As for ABC vs Mockturtle, I’ve heard since that conversation that ABC is somewhat difficult to use as a library. Mockturtle is far easier (as I’m told). And it seems to be comparable in results (based on some extremely limited internal testing).

As for output IR, what we’ve discussed in the past are different dialects for device primitives e.g. Intel ALMs, standard cell libraries, etc. For FPGAs (what I care about), I think a vendor agnostic kLUT (much like ABC/Mockturtle have?) dialect is a good starting place.

Thank you both for the replies.

I agree that the first path will be the fastest to get a POC.

I’m curious what information would be needed in the IR, what new IRs for this part of the stack could look like, etc.

My really high-level idea is to start by creating a pass that will isolate the combinational parts of a hw.module that a user is interested in optimizing. I suppose these combinational parts will be using the set (or a subset) of Comb operations. In order to isolate these parts and allow parallel optimization, we could create a structural operation, say comb_circuit, which will have a region where we throw in these combinational operations.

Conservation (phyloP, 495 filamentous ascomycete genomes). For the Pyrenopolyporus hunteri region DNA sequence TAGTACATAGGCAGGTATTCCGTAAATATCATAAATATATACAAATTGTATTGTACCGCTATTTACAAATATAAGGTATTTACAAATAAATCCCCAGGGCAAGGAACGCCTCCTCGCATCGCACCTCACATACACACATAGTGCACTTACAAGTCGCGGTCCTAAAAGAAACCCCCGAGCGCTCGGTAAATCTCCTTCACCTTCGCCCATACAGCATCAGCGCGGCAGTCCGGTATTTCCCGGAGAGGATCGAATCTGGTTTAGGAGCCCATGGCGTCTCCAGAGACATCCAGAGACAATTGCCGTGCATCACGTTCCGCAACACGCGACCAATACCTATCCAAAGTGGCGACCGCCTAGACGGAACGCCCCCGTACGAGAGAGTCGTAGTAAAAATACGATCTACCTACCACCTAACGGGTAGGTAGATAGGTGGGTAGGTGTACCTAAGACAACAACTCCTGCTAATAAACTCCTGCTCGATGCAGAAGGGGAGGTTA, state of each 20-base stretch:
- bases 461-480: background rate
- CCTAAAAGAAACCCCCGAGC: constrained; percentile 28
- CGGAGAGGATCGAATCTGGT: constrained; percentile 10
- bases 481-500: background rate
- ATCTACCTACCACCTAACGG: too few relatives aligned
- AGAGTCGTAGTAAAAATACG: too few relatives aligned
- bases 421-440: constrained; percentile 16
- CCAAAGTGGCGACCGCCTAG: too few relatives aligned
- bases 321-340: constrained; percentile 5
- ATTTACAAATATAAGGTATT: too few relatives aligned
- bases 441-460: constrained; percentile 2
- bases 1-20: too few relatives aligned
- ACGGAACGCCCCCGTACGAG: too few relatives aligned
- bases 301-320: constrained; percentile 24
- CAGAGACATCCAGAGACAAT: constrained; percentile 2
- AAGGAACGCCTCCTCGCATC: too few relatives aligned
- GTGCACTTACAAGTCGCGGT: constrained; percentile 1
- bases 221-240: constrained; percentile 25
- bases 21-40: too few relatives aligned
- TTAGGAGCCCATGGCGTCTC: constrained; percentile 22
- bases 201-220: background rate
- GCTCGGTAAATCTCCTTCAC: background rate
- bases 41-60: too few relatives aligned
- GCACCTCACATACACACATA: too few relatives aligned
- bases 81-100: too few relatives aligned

When I mentioned the possibility of the interesting parts being composed of subset of Comb operations, it is because a user might not want to optimize high-level operations, such as comb.add, together with the random logic (basically the control/glue logic)—since their structure will disappear.

Once we are done with isolating the parts, we need to do bit blasting. We could do this while translation from IR to the in-memory representation, but I’m not sure if it wouldn’t be easier to do it in the IR.

Then we do optimization, and translate things back. The result will be either a IR without its high-level structure (basically a sea of gates), or, if we map things to LUTs, a bunch of LUT operations. (I suppose we will need to introduce a LUT operation, e.g., comb.lut, which can take as an attribute a string that defines the truth table, say 0x8 (AND-2), and take as operands an appropriate number of i1 inputs).

Keep in mind that this is really a sketch taken from the top of my mind. I would be interested in knowing which direction previous discussion on this took. Also, it would be nice to have a few examples of not-so-trivial modules represented using CIRCT dialects.